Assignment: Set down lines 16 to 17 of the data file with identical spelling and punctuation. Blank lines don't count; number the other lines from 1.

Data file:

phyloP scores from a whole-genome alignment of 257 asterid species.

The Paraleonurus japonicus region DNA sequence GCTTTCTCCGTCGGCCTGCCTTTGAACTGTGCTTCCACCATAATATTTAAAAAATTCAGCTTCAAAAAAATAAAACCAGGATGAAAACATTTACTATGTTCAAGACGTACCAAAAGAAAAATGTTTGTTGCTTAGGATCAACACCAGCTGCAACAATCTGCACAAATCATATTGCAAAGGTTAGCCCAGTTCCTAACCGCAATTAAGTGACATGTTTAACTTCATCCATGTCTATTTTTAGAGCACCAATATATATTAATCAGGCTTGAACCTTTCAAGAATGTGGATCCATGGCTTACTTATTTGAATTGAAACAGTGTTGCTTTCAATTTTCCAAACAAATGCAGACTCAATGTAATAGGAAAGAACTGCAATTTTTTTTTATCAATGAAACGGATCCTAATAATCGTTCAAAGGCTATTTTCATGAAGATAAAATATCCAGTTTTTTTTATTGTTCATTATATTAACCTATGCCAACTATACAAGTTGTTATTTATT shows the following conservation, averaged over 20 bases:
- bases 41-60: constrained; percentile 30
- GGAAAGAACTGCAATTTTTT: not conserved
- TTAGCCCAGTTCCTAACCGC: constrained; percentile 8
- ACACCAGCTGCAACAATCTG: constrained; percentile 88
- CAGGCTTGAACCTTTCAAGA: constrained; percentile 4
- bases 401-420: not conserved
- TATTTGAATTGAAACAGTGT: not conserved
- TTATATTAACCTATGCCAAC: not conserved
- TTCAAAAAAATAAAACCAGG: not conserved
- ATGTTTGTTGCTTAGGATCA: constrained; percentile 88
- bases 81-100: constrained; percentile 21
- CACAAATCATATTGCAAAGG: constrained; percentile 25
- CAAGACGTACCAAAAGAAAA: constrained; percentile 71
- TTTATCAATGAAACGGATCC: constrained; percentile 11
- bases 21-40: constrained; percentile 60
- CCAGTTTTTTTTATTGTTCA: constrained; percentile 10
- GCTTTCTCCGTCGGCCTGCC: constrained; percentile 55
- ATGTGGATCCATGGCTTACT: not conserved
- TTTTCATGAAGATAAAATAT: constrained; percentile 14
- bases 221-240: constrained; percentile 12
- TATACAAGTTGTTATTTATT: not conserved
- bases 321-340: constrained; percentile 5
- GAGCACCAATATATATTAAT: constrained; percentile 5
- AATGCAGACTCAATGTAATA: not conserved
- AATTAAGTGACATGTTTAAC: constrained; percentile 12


- TTTATCAATGAAACGGATCC: constrained; percentile 11
- bases 21-40: constrained; percentile 60